Skip Navigation Links

Current News & Links to Resources on & about
Independent filmmaking
Independent filmmakers
Subscriptions & Services


by Rob Tobin

A log line is a one-or-two sentence description of your story.  Writers, producers, execs, directors, and agents use log lines when pitching a story in Hollywood because nobody of any importance in Hollywood has time to hear a lengthy pitch, much less actually read a script.  That’s why the log line has to be compelling enough that the listener will ask for a longer description of your story (a “synopsis” or “treatment”), or for the actual script itself.

There are actually two types of log lines: pitching log lines and diagnostic log lines (which are used to figure out whether your script is structurally sound). We’re dealing only with pitching log lines here.

Here are some examples of pitching log lines:

“A jaded, old boxing manager gets a second chance when a female fighter convinces him to train her.”

“A young couple meet and fall in love at sea… on the maiden voyage of the Titanic.”

“A little boy finds a stranded extraterrestrial in his closet."

“A grown-up Peter Pan living in the ‘real’ world, discovers that Captain Hook has kidnapped his kids and taken them back to Neverland.”

“A down-and-out club fighter gets a one-in-a-million chance to fight for the championship.”

“A pair of sex-crazed, serial wedding crashers meet their match.”

"A white trash English woman desperately trying to keep her volatile family together through the use of secrets and lies, is approached by a young black woman claiming to be her daughter."

"The Aboriginal version of the Supremes is sent to perform in Vietnam in the 60s."

"An assassin is forced to attend his high school reunion while being hunted by the head of the assassin's union."

"An unflinching Ozark Mountain girl naively hacks through dangerous social terrain to discover her drug dealing father has been murdered and she must convince his killers to help prove he is dead so she can keep her family intact."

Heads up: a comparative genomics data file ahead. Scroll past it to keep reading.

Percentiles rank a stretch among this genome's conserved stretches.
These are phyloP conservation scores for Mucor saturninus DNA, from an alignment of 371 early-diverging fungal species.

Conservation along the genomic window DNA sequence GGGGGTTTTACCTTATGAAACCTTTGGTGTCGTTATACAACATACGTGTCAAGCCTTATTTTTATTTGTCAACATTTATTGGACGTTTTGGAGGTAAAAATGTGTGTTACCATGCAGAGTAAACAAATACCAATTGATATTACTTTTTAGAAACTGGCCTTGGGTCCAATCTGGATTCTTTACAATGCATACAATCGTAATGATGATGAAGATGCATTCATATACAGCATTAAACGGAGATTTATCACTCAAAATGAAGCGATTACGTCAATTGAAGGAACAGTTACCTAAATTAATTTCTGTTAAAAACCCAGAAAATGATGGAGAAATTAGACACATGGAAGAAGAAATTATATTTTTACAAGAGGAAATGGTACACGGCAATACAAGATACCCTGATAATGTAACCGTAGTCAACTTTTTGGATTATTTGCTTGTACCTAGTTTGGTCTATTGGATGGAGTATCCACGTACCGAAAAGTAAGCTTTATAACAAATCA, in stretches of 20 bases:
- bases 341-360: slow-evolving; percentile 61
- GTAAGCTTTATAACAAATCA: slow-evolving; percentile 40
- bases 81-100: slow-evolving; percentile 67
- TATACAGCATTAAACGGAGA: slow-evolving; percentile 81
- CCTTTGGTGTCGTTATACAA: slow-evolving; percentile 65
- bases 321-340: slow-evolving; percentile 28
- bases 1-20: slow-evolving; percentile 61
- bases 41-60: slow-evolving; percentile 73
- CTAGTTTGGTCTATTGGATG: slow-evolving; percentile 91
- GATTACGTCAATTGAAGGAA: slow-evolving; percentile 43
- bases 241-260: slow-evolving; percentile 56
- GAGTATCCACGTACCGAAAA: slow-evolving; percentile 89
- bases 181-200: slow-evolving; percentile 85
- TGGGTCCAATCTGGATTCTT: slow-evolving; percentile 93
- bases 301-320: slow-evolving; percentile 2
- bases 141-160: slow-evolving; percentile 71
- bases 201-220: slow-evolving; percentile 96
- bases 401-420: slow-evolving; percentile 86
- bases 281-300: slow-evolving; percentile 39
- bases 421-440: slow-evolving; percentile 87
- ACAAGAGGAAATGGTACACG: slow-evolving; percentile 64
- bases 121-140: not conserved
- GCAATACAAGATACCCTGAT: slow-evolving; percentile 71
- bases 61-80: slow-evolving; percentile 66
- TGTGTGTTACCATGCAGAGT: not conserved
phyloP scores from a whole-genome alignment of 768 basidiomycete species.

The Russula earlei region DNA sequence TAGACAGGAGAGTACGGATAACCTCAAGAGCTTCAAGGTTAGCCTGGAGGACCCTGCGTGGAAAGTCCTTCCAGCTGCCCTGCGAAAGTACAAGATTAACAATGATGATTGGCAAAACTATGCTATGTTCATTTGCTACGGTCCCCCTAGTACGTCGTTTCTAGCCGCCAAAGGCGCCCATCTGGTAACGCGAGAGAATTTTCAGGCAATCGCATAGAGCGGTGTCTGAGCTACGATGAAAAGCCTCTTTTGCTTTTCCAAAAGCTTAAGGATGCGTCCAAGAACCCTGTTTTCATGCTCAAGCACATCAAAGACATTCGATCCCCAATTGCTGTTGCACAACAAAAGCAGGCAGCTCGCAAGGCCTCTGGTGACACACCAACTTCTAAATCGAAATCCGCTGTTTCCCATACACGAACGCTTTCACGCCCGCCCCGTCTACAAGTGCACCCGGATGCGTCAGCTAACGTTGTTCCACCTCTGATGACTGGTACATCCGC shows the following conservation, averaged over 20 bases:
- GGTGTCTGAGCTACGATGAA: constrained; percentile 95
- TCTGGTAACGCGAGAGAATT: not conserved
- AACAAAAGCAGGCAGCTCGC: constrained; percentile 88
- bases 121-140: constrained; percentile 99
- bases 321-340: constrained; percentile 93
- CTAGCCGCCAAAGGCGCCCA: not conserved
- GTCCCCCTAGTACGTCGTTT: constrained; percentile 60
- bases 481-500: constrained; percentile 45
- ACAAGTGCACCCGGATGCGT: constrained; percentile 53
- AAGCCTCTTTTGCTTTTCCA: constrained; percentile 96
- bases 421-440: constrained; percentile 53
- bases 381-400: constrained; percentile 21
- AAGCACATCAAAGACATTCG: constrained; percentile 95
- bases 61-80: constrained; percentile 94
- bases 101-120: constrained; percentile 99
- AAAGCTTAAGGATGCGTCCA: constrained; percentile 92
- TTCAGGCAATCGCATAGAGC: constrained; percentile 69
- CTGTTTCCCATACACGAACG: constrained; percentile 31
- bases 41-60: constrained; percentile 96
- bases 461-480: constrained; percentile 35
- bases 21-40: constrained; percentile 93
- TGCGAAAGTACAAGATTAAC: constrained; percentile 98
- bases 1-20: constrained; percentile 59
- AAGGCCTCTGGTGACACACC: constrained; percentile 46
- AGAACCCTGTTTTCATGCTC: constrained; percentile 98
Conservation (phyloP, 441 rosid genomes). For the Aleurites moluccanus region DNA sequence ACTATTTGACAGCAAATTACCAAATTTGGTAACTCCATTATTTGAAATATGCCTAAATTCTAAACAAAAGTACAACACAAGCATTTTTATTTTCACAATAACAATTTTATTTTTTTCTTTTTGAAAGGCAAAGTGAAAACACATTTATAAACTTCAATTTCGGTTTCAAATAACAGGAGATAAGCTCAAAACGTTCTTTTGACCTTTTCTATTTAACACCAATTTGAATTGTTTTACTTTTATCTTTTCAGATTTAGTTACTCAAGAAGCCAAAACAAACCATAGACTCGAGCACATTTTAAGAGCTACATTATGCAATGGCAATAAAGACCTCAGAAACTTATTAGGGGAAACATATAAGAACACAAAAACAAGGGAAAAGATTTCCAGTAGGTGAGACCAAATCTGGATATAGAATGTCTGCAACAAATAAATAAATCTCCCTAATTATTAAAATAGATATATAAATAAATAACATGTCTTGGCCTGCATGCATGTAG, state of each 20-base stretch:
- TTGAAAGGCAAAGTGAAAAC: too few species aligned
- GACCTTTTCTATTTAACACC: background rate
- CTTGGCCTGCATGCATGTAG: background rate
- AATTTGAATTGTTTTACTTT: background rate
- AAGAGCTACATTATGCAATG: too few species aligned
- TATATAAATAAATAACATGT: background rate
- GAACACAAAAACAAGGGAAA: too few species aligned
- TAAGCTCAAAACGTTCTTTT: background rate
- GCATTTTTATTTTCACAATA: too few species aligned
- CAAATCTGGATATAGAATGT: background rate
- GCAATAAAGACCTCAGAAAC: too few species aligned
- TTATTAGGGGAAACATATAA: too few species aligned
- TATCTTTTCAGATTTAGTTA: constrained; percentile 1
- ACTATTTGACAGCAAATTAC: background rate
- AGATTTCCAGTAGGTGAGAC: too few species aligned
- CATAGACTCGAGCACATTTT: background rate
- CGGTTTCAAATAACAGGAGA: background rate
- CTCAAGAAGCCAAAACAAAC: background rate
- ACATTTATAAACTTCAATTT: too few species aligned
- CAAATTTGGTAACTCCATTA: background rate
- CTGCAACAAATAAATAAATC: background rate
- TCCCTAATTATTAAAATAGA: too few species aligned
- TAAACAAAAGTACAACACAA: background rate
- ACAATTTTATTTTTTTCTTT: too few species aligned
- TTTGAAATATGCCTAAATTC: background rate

These log lines are all, of course instantly recognizable, which indicates their effectiveness: they so effectively convey the essence of the story that you recognize that story instantly: "Rocky," "E.T.," "Hook," "Wedding Crashers," "Secrets and Lies" "Grosse Point Blank" "The Sapphires" and "Winter's Bone". Of course there are other great films that may not have been as commercially successful, nor as high concept, but you can still capture their essence in a good log line:

If you can’t sum up the essence of your story in a sentence or two, it may be because your story has structural problems. Even “low concept” stories can be summed up in a logline if the story is structurally sound.  “Steel Magnolias” is a great example.  “An overprotective mother has to choose between keeping her ailing daughter safe or letting her risk her life to have a child of her own.” 

A logline consists of some (but not all) of the seven essential elements of your screenplay. The seven elements are:

-       The hero
-       The hero's character flaw
-       Enabling circumstances
-       An opponent
-       The hero's ally
-       The lifechanging event
-       Jeopardy

One of my readers came up with a clever little acronym to help him remember what the elements are: HALF JOE. 

L(ifechanging event)
E(nabling circumstances).

It is seldom the case that a well written log line contains all the elements. In most cases having all the elements would make the log line overly long and too awkward to be effective.

How short can a log line be? “Sherlock Holmie.” Two words that convey the gist of a high concept screenplay: a young, Hispanic, streetwise, Sherlock Holmes. “Snakes on a Plane.” Now both “Sherlock Holmie” and “Snakes on a Plane” are the actual titles of those scripts but they also serve quite nicely as loglines. That’s how short a logline can be.

The importance isn’t how many elements there are in your log line, but rather how strong the hook is. You’re looking to surprise the reader, make them laugh or cringe or react in some other strong way. Irony, unexpected juxtaposition of elements, going against type -- all are ways to grab the reader’s attention. More than anything, though, you want the reader to be so strongly affected by the log line that he or she wants to read the script.

One last thing about a log line: it can convince a producer to read your script, but you’d better have a worthwhile script sitting in your back pocket, because it only takes one bad script to ensure that no producer will bother to listen to your next log line.


All Rights Reserved © 2018 -

Site Developed by